Last night, President Obama announced he will use his executive power to change the country’s immigration policy to prevent deportation of up to 5 million undocumented immigrants. The plan includes improving border security, creating opportunities for “high-skilled” immigrants, and addressing the undocumented immigrants who currently live in the country.

The main component of the executive action will allow parents of children who are U.S. citizens or lawful permanent residents and “DREAMers,” children who entered the country illegally with their parents, to live and work in the country legally for three-year periods after passing background checks and paying fees. They may reapply after each three-year period.

The president’s plan does not create a path to citizenship, nor does it change undocumented immigrants’ ability to access health care coverage.

This plan does not allow undocumented immigrants to access federal health benefits, such as Medicaid, or Affordable Care Act benefits, such as subsidies for private coverage through the health insurance marketplace. In 2013, when the Senate passed its immigration bill, undocumented immigrants were granted a path to citizenship but would have to wait at least 15 years before accessing federal health benefits.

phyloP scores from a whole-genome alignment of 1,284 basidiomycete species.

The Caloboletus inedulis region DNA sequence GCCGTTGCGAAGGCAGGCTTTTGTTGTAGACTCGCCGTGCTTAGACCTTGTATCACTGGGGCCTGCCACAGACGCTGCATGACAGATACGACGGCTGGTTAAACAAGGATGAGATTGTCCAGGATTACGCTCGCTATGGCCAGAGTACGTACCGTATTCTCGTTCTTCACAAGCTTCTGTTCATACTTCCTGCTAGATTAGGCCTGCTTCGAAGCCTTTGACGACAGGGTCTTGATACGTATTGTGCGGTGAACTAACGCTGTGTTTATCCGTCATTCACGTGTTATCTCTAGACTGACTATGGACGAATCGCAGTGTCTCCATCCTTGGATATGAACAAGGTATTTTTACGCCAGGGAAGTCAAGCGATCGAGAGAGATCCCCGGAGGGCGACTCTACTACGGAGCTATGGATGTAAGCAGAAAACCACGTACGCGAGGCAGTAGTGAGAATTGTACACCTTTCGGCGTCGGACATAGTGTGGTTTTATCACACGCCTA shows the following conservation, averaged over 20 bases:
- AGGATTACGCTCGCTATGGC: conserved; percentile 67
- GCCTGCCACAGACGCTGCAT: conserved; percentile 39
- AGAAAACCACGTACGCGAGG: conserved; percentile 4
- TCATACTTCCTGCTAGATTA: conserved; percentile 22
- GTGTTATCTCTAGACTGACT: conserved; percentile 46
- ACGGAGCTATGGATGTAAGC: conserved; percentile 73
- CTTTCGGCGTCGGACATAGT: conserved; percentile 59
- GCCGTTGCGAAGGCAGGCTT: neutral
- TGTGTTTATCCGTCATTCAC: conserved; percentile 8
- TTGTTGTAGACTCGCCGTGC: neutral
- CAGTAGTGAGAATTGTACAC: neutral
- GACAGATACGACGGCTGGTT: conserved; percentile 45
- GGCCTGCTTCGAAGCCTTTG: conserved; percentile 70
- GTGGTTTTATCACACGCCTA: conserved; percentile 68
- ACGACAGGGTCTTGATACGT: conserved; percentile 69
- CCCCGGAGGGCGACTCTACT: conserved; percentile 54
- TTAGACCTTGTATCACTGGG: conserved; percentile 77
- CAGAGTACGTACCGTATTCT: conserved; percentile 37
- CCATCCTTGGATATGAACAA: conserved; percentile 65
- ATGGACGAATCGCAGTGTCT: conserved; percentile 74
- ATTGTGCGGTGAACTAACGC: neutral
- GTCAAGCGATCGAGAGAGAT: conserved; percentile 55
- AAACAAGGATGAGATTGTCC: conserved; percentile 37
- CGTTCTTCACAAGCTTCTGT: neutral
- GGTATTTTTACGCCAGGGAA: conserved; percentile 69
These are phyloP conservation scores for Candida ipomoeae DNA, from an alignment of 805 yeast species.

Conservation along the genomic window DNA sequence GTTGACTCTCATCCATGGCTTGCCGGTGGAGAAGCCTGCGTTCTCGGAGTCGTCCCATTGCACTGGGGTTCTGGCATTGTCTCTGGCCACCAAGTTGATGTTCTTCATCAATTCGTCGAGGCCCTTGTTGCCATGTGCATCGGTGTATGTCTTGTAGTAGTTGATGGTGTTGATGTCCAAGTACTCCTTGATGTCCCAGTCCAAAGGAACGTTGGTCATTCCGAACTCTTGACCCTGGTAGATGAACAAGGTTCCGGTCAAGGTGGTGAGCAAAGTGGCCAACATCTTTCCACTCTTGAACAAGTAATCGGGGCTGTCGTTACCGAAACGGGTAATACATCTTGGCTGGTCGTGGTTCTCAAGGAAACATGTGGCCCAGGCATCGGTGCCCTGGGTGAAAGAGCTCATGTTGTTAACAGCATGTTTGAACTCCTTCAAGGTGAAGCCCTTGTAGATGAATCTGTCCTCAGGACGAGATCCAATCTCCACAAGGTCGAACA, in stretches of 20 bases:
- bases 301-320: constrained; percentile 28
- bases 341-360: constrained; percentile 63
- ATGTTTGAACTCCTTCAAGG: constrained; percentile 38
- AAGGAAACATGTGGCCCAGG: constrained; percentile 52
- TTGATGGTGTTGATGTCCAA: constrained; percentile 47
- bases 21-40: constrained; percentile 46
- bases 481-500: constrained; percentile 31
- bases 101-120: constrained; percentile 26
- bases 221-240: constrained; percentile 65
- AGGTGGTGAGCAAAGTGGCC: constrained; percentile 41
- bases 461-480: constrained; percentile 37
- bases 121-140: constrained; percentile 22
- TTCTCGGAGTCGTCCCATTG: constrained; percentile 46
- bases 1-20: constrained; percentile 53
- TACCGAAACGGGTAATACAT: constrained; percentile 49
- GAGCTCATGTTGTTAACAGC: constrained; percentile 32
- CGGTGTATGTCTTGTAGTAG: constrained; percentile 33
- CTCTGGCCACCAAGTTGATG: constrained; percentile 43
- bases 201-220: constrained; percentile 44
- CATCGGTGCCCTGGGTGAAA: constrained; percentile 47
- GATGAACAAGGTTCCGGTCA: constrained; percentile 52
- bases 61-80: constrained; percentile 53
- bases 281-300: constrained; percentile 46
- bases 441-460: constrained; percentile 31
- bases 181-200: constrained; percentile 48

Advocates remain hopeful the president’s action will allow many undocumented immigrants to work legally and find employer-sponsored coverage – even if it offers no new path to citizenship.

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Immigrants face complex challenges to accessing care and staying well, including language, cultural, and other sociodemographic barriers. America’s Essential Hospitals has established an online forum on immigrant health issues – join me and your colleagues in the group!